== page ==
My Grandpa Gloor was a quiet man. When I was a kid, he seemed stern but not mean. He was very handsome, with dark hair and blue eyes, and he had a mustache. I never saw him clean shaven. He worked hard and was a smart businessman, creating a thriving bakery business from scratch. I think he had a typical Teutonic personality: quiet, disciplined, serious, proud, strict with his children, and intelligent.
Grammie told me many times that Swiss men were very good looking while Swiss women were homely. Her words and not mine All You Swiss Women Who Are Now Taking Umbridge. “Krisily,” she would say, “when you are older, you should go to Switzerland to find a husband.” I actually didn’t make it to Switzerland for another 30-some years, and already had a husband, but judging from my grandpa, my dad, and my brother, she is right about Swiss men being handsome.
I’m sorry to say I didn’t talk to Gramps very much. He never wrapped his arms around me like Grammie did. Instead, he gave me a firm handshake when saying hello or goodbye. It’s where I learned to shake hands properly.
If you asked me the one person I would like to spend a couple hours with, be they dead or alive, I would probably have a different answer each time you asked, depending on my mood. But if you asked me today, I would tell you that it would be my Grandpa Gloor. He’s on my mind.
I would ask him how he met Grammie, and what was it about Lina Huntziger that caught his eye. Grammie said they lived in different villages in Switzerland and that Gramps had to walk over a steep hill to reach her village to court her. What made her worth that journey as a young man? Was it Lina’s zest for life? Was it the devilish twinkle in her eyes? Was she kind and funny and did she make you laugh?
Did Grammie make you crazy sometimes with her enthusiasm compared to your serenity? When she would give free bread and rolls to the homeless men during the depression, did it make you angry or were you secretly proud of her? Did you like her cooking? Did you like her family?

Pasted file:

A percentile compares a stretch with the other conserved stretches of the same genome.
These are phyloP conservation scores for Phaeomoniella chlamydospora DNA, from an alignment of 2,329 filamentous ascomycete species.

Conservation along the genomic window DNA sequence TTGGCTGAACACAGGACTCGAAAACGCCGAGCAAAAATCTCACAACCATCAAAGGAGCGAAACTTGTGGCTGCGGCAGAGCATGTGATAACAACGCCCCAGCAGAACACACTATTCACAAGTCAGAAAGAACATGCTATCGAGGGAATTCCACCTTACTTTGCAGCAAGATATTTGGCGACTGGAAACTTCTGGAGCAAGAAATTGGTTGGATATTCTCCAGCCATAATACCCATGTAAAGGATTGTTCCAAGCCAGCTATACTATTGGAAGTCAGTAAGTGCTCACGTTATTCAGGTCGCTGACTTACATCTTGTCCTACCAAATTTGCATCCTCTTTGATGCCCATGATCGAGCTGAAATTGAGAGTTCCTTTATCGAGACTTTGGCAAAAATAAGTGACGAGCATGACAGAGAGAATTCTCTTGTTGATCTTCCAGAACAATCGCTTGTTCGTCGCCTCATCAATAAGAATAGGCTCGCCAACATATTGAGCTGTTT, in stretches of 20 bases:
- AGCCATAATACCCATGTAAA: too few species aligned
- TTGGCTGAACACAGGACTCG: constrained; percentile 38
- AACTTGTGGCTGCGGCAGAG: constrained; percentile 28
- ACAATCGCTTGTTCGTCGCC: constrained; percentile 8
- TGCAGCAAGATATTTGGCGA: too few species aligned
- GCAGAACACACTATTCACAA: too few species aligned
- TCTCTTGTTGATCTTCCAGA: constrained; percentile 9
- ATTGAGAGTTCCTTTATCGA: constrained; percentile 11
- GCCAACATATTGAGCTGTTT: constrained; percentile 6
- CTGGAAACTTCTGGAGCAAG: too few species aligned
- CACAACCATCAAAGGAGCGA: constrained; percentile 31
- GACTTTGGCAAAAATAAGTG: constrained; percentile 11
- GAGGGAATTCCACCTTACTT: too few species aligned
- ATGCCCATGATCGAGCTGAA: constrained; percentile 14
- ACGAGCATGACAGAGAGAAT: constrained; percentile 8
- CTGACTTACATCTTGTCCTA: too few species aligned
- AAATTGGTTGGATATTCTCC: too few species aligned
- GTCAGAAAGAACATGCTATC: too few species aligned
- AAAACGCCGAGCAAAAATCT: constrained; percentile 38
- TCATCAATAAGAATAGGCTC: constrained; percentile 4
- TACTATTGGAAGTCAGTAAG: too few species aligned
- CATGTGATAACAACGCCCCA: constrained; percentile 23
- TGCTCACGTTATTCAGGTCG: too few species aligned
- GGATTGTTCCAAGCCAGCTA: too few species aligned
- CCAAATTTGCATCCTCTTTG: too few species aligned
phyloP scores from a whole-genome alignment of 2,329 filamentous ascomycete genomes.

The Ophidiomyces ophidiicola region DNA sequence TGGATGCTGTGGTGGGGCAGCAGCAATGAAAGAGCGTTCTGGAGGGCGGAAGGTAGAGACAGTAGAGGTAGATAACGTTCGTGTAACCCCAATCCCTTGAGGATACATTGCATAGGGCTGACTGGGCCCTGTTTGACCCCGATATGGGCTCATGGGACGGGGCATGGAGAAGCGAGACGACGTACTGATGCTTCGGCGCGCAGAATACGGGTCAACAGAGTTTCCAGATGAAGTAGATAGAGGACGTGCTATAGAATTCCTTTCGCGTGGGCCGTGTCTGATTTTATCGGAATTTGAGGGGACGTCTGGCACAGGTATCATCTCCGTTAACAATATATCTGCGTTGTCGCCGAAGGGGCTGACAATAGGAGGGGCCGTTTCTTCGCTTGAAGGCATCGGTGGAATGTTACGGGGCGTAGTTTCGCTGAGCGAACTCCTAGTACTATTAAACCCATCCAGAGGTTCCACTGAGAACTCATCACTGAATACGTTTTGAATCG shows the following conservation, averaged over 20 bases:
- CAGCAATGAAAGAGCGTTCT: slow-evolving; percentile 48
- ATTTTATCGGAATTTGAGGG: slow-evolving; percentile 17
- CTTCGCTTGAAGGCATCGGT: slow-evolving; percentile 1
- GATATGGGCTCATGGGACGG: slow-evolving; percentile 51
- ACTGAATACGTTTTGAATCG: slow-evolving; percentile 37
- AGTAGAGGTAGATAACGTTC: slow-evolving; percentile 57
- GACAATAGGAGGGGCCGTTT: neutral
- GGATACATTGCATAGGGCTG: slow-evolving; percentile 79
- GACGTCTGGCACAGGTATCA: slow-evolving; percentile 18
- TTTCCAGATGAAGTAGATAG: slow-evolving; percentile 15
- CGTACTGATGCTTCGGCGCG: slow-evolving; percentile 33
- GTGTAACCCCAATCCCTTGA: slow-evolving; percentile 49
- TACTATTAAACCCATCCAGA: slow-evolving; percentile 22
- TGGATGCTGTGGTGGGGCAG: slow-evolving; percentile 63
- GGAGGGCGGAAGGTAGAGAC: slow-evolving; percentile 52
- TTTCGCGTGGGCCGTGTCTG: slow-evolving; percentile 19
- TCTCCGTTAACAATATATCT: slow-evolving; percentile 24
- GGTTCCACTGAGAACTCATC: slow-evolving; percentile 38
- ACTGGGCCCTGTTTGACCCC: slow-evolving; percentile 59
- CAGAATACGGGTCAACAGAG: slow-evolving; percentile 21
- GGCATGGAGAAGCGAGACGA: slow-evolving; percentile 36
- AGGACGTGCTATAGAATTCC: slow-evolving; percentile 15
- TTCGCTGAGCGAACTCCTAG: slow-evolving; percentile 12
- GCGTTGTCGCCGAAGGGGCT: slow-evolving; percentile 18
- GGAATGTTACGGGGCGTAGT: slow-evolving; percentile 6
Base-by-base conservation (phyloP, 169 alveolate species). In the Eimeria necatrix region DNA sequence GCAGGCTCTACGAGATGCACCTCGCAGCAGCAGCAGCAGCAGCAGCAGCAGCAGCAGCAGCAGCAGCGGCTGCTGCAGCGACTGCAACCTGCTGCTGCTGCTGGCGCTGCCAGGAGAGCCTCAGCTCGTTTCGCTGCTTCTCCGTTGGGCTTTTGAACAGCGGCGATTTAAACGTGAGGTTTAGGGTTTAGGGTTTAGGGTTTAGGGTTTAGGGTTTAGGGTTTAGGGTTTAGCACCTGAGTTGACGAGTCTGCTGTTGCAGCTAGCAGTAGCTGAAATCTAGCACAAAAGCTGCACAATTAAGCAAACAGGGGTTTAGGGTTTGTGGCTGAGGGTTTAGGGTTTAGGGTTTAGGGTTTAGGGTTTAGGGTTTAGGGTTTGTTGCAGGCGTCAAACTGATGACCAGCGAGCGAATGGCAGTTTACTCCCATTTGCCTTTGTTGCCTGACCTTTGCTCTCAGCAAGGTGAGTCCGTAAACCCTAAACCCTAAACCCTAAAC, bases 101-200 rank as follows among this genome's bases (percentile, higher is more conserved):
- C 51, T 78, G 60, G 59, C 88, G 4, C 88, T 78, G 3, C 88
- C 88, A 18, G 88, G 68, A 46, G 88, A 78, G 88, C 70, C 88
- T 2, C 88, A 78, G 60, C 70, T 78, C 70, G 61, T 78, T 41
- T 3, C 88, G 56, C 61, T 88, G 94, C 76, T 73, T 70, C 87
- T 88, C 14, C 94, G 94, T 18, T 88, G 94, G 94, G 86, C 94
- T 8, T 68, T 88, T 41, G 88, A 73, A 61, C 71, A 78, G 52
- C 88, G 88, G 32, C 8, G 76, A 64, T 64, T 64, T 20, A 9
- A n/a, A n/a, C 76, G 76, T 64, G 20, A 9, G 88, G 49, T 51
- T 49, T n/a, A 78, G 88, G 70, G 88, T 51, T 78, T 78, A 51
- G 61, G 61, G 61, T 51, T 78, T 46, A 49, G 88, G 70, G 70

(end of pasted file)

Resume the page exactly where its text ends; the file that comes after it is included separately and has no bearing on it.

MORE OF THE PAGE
When you would play German polkas on your accordion in the afternoon, did the songs make you homesick or did they bring you comfort? Were you proud of your kids? Did it make you happy to teach my dad to bake?
I would ask Gramps why he made the decision to immigrate to America in 1925. Were you scared by the Great War, fearful that the fighting wasn’t over? Was the economy so very bad that you felt joining your brothers who had already immigrated to the US was the best decision for your family? Were you so sad to say goodbye to your family, knowing you might not see them again? Were you scared to move somewhere with an unfamiliar language and an entirely different culture? Why did you become a baker?
There are a million more questions I would ask him. A couple of hours probably wouldn’t be enough. Well, considering how quiet he was, maybe the time would be spent in silence, holding hands.
Kids, ask your grandparents questions now…..
4 thoughts on “A Few More Hours”
My father’s father was also Swiss. I remember his white hair and sparkling blue eyes.
I keep wondering what Grandpa would think about the elbow bump in place of a handshake.
I love this post!
I love this. My memories were of playing hide and seek when he would come up the stairs and thinking he was the smartest man cause he always found me. I always hid behind this couch. I remember sitting on his lap and loving how he smelled like bread! And I remember the day he died, but nothing else. I was so young. Thank you for the memories!
I remember sitting on his lap as a very young child and touching his “ cookie duster”. And he would pretend to growl and bite my finger . He loved it that it made me laugh . I’ll never forget white cotton tank tops worn in the hot summers.. and the apron he wore to play the accordion . And the picture of the Matterhorn . The cuckoo clocks, the homemade wine . Wonderful memories. Indelible impressions.
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